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The Curious Case of the Wild Dog

By 2nd June 2020January 16th, 2023Botswana Camps, Kenya Camps, Wildlife

African Wild dogs were once found across Africa, but today they exist in mere pockets of endangered packs.

In areas such as the Selinda and Okavango in Botswana and Maasai Mara in Kenya, we have actively taken to restoring ecosystems around our camps to provide these animals with a space that protects Wild dogs from threats like loss of habitat and human-wildlife conflict. While their bark has been greatly diminished in the great chorus of the continent, these animals are an important and fascinating part of the natural world.

After hundreds of years and many name changes, it appears that we are no closer to reaching a consensus on what to call a “wild dog”. Even its common names are the subject of debate.

With it called the African Wild dog, African hunting dog, Cape hunting dog, painted hunting dog, painted dog, spotted dog, ornate wolf, painted lycaon, as well as the painted wolf, many conservationists feel that it is in need of rebranding. What is certain is that its coat is a work of art, and it lives in Africa – seen across our camps in Kenya and Botswana.

Where the Okavango fans out into a delta, flooded swamplands become an ideal hunting ground for a fearsomely accomplished predator: the African wild dog.

The wild dog is neither wolf nor a dog.

It is the only extant member of the Lycaon genus and goes by the name of Lycaon pictus. It’s easy to tell it apart from wolves and dogs by its teeth that are specialised for a hyper-carnivorous diet, a lack of dewclaws on the forelimbs, one of the most varied coat colours among mammals, ears like satellite antennae and an incomparable joie de vivre. 

Native to sub-Saharan Africa and the largest indigenous canine in Africa, Lycaon pictus shares a common ancestor, over two million years ago, with the wolf, in much the same way that we share a common ancestor with chimpanzees, some eight million years ago. The wolf lineage split and evolved into today’s domesticated dogs, while the Lycaon lineage evolved into the present-day painted dog.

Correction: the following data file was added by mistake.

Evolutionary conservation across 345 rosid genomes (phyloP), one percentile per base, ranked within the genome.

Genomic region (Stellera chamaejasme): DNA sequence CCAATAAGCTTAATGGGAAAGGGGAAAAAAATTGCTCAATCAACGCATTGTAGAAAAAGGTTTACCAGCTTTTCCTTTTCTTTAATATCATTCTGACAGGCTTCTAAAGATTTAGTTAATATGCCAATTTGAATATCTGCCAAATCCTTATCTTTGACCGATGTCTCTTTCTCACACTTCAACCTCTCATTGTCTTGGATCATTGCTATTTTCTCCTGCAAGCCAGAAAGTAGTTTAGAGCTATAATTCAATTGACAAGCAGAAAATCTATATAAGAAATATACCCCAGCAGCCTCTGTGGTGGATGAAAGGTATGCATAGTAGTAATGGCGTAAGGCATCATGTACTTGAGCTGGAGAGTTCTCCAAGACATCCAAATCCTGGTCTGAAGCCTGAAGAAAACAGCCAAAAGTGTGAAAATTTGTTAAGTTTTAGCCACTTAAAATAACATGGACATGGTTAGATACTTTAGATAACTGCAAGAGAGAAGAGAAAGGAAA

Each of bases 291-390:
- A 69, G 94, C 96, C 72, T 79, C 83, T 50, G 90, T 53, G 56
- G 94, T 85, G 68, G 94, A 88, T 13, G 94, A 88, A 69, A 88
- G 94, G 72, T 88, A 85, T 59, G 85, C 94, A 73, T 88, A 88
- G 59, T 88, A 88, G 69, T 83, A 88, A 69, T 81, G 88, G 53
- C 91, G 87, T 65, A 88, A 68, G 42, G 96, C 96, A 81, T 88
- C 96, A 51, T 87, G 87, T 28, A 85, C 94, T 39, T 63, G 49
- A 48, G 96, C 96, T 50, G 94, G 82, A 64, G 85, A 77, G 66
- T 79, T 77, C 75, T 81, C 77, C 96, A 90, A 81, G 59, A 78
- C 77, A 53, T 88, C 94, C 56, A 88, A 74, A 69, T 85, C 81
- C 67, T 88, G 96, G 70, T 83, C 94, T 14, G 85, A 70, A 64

Botswana’s Okavango Delta ecosystem offers one of the last wild refuges for endangered painted dogs.

In Greek mythology, Lycaon was a king of Arcadia who served roasted human flesh to Zeus, the ruler of all the gods on Mount Olympus, to test his all-knowingness and ability to discern that it was not the meat of an animal. Zeus proved his omniscience and, as punishment, transformed Lycaon into a wolf.

Pictus means painted. The wild dog was originally mistakenly classified as a hyena and given the genus and name Hyaena picta until it was recognised as one of the canids and renamed Lycaon tricolour, and later Lycaon pictus. At least we’ve settled on a scientific name for now.

“Some studies show that up to half of all wild dog deaths can be traced back to human action, whether it’s snaring or road accidents or retaliatory conflicts with people in increasingly encroached-upon landscapes.” – Dereck Joubert.

Individually, they’re no great hunters, but when in a pack, wild dogs are genuinely formidable.

They are the closest Africa gets to having piranhas, as they can ‘hoover up’ an impala in 20 minutes. Their hunting strategy seems to be based on being everywhere at once, a set of nipping, ripping and tearing teeth at every turn. The pack can keep up with the fleetest of grazers and eventually take advantage of any weakness.

They often kill their prey by disembowelling, leaving them to die through shock and blood loss. Lycaon pictus has the highest bite force relative to the animal’s mass of any existing mammal carnivore, with their scissor-like molars used to devour the prey before any scavengers come along. Lions and hyenas are their sworn enemies.

There’s no sneaking up on the painted dogs in the Selinda Reserve in Botswana